5 Ways You Can Help Your Favorite Bartenders Right Now

They've been there for you. Now be there for them

A door with a
Bartenders and food service workers are bearing the financial brunt of quarantine protocols. Getty Images

As most states have instituted various Covid-19 containment measures, restaurants and bars have consistently been some of the first businesses to be hit hard. In some states, they’ve been closed entirely, while others have eased liquor laws to allow takeout sales. In areas where service continues, bar and restaurant staff face are seeing half-sized crowds while still facing a risk of infection by the nature of their jobs.

So if you’re a regular at a spot that you’re now having to avoid for social distancing, what can you do to support your favorite bartenders in their time of greatest need?

Here are a few tips on supporting your favorite drink slingers in an era of social isolation:

Tip a bartender when you drink at home

If you are salaried, consider tipping one of your bartender friends directly on Venmo or Cash App as though you were sitting at their bar. On social media, some bartenders are also offering recipe suggestions based on what’s in your pantry in exchange for a small donation. If you’d rather support someone you don’t know directly, consider giving to a randomized bartender directly through serviceindustry.tips or a local equivalent, or join a virtual happy hour like this one.

Support bartenders’ other projects

Many bartenders are artists, creators and entrepreneurs. Support their online shops, buy their music, or commission new works.

Offer your knowledge and non-monetary resources

Navigating governmental websites is challenging even on the best days. If you have experience applying for unemployment benefits, legal knowledge or experience with financial institutions, offer your expertise. Some restaurants are also transitioning to provide free meals for service industry workers and can use donations of money or food.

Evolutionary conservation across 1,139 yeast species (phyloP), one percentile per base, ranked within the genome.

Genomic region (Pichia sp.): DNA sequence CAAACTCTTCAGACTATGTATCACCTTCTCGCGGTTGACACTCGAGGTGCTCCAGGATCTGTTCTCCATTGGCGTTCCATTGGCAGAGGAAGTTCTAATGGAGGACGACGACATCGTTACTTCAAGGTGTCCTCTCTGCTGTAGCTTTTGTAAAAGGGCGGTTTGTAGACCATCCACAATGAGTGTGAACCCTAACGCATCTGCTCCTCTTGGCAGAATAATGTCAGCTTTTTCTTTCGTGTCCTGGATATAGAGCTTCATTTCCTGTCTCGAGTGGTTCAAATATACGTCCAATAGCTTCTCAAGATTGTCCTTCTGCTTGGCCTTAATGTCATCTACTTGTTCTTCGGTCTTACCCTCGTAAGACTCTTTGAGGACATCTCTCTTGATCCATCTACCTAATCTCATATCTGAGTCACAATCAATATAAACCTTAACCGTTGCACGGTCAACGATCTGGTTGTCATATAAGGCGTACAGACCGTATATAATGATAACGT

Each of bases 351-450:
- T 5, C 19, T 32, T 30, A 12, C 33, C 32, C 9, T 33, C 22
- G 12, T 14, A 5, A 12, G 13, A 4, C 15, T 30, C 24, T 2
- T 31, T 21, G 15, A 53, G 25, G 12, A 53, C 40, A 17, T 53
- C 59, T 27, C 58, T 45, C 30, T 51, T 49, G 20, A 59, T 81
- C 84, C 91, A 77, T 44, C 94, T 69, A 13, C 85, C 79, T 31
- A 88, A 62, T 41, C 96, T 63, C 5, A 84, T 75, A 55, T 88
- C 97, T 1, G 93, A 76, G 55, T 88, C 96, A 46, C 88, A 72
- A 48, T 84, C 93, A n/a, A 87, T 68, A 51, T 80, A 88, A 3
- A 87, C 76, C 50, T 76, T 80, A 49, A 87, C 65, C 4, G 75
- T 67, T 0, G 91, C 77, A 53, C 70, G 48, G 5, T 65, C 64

If you own property and have tenants in the industry, consider giving them a break on rent. Despite many states’ efforts to waive waiting periods for benefits, there may be some delay in payout due to both the volume of claims and mandatory office closures.

Donate to nonprofit organizations that offer relief funds

Funds like the U.S. Bartenders Guild Bartender Emergency Assistance Program provide need-based grants to bartenders, bar servers and barbacks, along with their families. The Restaurant Workers’ Community Foundation is raising funds for a Covid-19 Crisis Relief Fund, and CORE supports industry workers with children. Other entities in the bar world, such as Bar Methods, are stepping up to connect brands and individuals who have resources to those who need them most.

Buy gift cards or order a to-go drink (where legal)

Once quarantine is over, bartenders will need jobs. To help support their local businesses and keep them open until then, buy a gift card to use in the future. In places where restaurants are still allowed to offer takeout, buy food and booze as possible, and tip well.

Bonus: Get political

This shutdown has the potential to impact the food world for years to come. Call your representatives both locally and nationally and ask them to support policies that will protect their constituents who have been displaced or financially devastated by the outbreak.

Acknowledgements: I’d like to send a big thanks to Laura Newman of Queen’s Park in Birmingham, Ala.; Mark Schettler of Bar Tonique in New Orleans; Jen Gregory of Chattanooga, Tenn.; and Jackie Summers of Brooklyn for their contributions of advice.


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Clair McLafferty is a veteran craft bartender and author of the books The Classic & Craft Cocktail Recipe Book and Romantic Cocktails.
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